Six: This Art is most orderly
The Teacher: As perfection and order are necessarily interdependent, perfection is shown in order and order in perfection, since whatever is perfect is orderly, and vice-versa; therefore, if my Art is most perfect, it is also most orderly.
The Pupil: Father, I know and believe that what you say is true, but since not everyone knows and believes these things about your Art, I want you to prove them with necessary reasons.
The Teacher: My Son, this chapter would grow too large if I had to demonstrate each and every point, so let anyone who does not believe in my books examine them as they bear witness to me and my Art, let them read through the following chapters where they will find what they need to dispel any doubts: but to keep you from faltering on the way, I do not want to send you off without some sustenance; so note the following contrast of opposites: twenty or so letters of the alphabet are the first principles of all the syllables, words and other constructions derived from them, yet they are not natural principles, nor do they have a strictly determined number, nor any natural order among themselves, nor any necessary mutual connection, nor can each letter be combined with every other letter, and if you touch upon one letter, it does not involve all the others, they are not arranged in circular fashion, or subordinate to one another; and the same can be said about the syllables, words and constructions that go into forming speech or discourse: I can point out several other flaws in this artificial linguistic System, and you should look into this in the third chapter of this book, regarding Natural and Artificial Grammar.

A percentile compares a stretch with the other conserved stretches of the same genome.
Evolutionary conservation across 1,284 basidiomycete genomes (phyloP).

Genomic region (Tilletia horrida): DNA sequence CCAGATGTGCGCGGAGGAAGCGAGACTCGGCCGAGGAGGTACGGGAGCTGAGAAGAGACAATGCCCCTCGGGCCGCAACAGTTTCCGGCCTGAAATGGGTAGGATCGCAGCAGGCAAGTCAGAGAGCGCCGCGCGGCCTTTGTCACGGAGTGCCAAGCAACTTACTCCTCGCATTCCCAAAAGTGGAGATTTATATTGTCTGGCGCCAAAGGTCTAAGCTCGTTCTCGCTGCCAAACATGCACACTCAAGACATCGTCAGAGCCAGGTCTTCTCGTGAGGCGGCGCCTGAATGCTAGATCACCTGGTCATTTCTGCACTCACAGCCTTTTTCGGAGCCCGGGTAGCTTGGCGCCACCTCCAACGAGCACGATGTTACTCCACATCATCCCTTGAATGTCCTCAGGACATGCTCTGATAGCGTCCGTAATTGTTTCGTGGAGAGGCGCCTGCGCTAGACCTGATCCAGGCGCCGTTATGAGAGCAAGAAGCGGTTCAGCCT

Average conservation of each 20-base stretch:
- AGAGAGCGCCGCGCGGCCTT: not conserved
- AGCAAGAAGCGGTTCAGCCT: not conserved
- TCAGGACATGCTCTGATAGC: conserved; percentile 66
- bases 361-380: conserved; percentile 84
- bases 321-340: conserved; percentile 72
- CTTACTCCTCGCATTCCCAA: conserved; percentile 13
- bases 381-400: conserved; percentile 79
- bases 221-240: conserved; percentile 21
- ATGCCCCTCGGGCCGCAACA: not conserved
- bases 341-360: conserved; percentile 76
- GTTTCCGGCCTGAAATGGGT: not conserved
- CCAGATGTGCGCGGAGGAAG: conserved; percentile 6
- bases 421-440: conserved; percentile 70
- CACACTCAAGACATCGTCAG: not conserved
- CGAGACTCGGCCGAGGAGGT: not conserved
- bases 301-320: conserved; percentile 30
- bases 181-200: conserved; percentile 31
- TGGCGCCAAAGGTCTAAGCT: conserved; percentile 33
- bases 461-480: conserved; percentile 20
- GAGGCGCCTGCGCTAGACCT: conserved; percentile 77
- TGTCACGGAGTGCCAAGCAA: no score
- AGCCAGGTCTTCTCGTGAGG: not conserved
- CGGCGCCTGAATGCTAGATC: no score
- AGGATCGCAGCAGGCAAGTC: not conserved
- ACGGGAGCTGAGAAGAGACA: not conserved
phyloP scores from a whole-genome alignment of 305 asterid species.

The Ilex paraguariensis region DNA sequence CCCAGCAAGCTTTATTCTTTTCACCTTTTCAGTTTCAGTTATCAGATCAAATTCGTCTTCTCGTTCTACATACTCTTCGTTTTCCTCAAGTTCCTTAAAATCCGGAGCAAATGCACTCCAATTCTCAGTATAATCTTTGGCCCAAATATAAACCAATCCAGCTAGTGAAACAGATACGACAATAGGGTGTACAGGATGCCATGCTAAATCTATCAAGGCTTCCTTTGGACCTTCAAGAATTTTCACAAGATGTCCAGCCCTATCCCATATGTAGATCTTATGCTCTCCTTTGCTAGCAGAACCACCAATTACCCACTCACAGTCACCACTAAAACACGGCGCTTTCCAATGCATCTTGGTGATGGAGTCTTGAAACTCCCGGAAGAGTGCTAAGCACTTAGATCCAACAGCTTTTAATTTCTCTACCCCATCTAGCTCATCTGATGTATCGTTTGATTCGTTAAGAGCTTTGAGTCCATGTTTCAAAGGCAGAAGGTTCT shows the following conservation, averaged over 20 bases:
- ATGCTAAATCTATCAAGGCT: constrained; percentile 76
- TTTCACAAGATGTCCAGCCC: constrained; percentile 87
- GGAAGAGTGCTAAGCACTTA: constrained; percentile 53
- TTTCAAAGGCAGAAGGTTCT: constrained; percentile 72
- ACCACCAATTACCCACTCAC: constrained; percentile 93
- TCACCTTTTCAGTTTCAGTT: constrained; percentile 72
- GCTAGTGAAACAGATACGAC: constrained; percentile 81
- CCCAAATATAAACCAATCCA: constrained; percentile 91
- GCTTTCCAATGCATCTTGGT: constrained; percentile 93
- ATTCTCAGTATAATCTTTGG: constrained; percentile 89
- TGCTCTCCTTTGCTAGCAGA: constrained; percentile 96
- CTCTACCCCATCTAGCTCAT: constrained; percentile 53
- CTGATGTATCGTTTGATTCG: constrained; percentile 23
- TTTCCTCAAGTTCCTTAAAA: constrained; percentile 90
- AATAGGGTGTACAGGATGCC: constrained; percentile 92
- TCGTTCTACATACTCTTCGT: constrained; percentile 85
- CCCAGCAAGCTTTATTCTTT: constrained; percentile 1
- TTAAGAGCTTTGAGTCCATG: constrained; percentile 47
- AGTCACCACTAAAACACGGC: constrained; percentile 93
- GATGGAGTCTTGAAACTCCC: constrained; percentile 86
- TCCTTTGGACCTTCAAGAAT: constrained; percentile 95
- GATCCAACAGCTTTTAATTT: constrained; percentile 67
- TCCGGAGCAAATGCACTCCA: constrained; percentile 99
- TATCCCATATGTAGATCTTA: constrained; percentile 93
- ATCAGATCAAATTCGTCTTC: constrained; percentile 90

You can say all the opposite of this about my Art, to clearly show that it is most orderly, for all the Principles of my Art are not only primordial, supreme, true and necessary, but also real and natural, (see Ars Inventiva, third Distinction, Rule 2) and they have a strictly determined number, so that not one can be added or taken away, (see the part on Music in Chapter 3 below, as well as in Ars Universalis, Demonstrativa, Inventiva, Amativa etc.) they have natural order, they are necessarily interconnected, as I will demonstrate below in the said third Chapter, and each combines with all the others, as can be viewed in the first Tome, namely in the Universal Art, and in the Books of the Principles of Theology, Philosophy, Law and Medicine as well as in Ars Inventiva, Ars Demonstrative, the General Table and Ars Amativa with their accompanying Books, and in many other books of mine, and touching upon one principle involves all the others, they are disposed in a circular way, and mutually subordinate, as determined in the said books, and demonstrated through examples in each Chapter below. The things I said about the Principles likewise apply to the Conditions and Demonstrations, which are rational syllables and words made of rational letters.